Four years ago, Meg Whitman and Steve Poizner were in the bell lap of a California Republican gubernatorial primary that saw the two spend an outlandish $109 million - more that what the Kardashians have blown through on three (so far) over-the-top weddings.
Four days from now, either Assemblyman Tim Donnelly or businessman Neel Kashkari will have earned the right to face Gov. Jerry Brown in November, at a combined cost to the two Republican candidates of maybe $5 million, not quite one-twentieth of 2010's excess.
Welcome to Hotel California's bargain basement.
Dating back to 1978 and the last time Brown ran for re-election (this doesn't include Tuesday's contest), Republicans in America's nation-state have slugged it out six times in primaries in which the party lacked the luxury of an incumbent governor. On average, the winner spent $17.3 million. Deduct Whitman's $65.3 million outlay in 2010, and it's a more manageable $7.7 million.
The moral of this story isn't that money buys love. Only two of those primary winners went on to win in November - George Deukmejian in 1982 and Pete Wilson in 1990. But they were playing with more chips on the table. The $5 blackjack look-and-feel of the Republican competition in this year's primary adds to the incredulity of the state GOP's existence in the top-of-the-slate race.
Let's begin with the candidates. Donnelly is a legislator of little renown, other than the ability to spout inanities both headline-grabbing and mind-numbing (in March, for example, likening President Barack Obama to Aldolf Hitler and Joseph Stalin for supporting gun control).
Kashkari has a more appealing message of outreach to Californians who have left the fold or might feel excluded; he's the more sensible centrist in the race. But lacking Whitman-like finances or an Arnold-like biography, his is a campaign designed to survive the open primary, not flourish. As such, it doesn't inspire confidence.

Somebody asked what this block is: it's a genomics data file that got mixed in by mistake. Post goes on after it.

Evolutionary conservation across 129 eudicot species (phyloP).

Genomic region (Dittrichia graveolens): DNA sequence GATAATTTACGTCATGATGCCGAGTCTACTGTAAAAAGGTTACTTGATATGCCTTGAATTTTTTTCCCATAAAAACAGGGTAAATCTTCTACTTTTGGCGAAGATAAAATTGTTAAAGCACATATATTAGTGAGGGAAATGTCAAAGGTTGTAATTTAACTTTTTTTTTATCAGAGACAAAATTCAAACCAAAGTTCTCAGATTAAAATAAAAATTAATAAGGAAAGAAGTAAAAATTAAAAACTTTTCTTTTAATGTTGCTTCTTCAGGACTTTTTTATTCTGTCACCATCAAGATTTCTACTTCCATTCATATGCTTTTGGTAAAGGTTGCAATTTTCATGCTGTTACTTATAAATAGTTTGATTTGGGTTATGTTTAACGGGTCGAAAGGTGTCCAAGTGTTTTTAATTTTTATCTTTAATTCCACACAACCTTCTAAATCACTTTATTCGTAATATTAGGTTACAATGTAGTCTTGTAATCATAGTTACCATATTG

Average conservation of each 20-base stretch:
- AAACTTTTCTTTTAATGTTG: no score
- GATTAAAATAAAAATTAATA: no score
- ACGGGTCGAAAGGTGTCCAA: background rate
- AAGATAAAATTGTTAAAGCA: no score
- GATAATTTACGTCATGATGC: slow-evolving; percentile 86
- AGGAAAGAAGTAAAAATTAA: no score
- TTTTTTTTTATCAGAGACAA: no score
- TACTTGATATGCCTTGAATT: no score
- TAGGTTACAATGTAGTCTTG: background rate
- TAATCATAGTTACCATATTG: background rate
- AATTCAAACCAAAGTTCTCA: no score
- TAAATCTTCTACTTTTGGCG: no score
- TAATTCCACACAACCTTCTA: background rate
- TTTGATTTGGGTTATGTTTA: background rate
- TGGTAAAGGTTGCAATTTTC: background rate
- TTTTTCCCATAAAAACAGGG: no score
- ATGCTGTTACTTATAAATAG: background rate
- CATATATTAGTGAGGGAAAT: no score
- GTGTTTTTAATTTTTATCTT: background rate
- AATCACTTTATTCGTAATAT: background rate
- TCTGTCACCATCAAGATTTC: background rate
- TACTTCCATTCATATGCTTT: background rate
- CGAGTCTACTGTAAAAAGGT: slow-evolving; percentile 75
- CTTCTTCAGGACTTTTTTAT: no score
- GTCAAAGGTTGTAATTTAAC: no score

Yes, the two Republicans have their differences, immigration being a big one (just as it was in the Whitman-Poizner race four years ago). In fact, policy and ideological divides are nothing new in California GOP circles.
The difference this time: The Republicans are competing not so much to be more popular, but instead to see who can manage to be the less obscure option.
Earlier this week, the Hoover Institution released a Golden State Poll on the governor's race. Brown led the field at 36 percent, followed by Donnelly (12 percent) and Kashkari (5 percent), the same order of finish as in other statewide surveys.
The eye-opener: 42 percent of Republicans are still undecided. Among self-identified moderates, it's 40 percent. Kashkari's numbers reveal the perils of trying to mount a "big tent" approach with little name recognition and not much of a media splash until a fortnight before the primary. Kashkari trailed 2-1 among Republicans and 3-1 among independents. Despite a campaign of Republicans reconciling with minorities, he received support of only 7 percent of Asian respondents, 3 percent of Hispanics and 1 percent of blacks.
This is not to suggest that Tuesday's results will include Kashkari's political obituary. With a late advertising push, a circling of the wagons in the form of independent expenditures and an opponent whose support seems to have a low ceiling, the guess here is Kashkari slips past Donnelly and finishes second.
And his likely November opponent?
In his 1978 re-election, Brown had the good fortune of drawing then-Attorney General Evelle Younger on the Republican side. Younger didn't spend much to win that year's GOP primary - about $1.13 a vote (a record Donnelly likely breaks if he finishes ahead of Kashkari).
But after the primary, Younger made a tactical blunder; he vacationed in Hawaii. Then, his campaign remained dark due to the candidate's illness. During that absence, Brown took the high ground on Proposition 13, flip-flopping from opposition to support.
As the general election campaign progressed, not helping matters was Younger's dull presence on the stump - "as exciting as a mashed potato sandwich," in one journalist's words - prompting the columnist George Will to liken Brown to "an exotic condiment - like strong chutney."
In the end, voters found the comfort food discomforting. The mashed potatoes received only 36.5 percent of the November vote - a "Mendoza line" for Republican futility in a gubernatorial race that might be Brown's only real motivation this fall.
Bill Whalen is a Hoover Institution research fellow and former speechwriter for Gov. Pete Wilson. Contact him at firstname.lastname@example.org.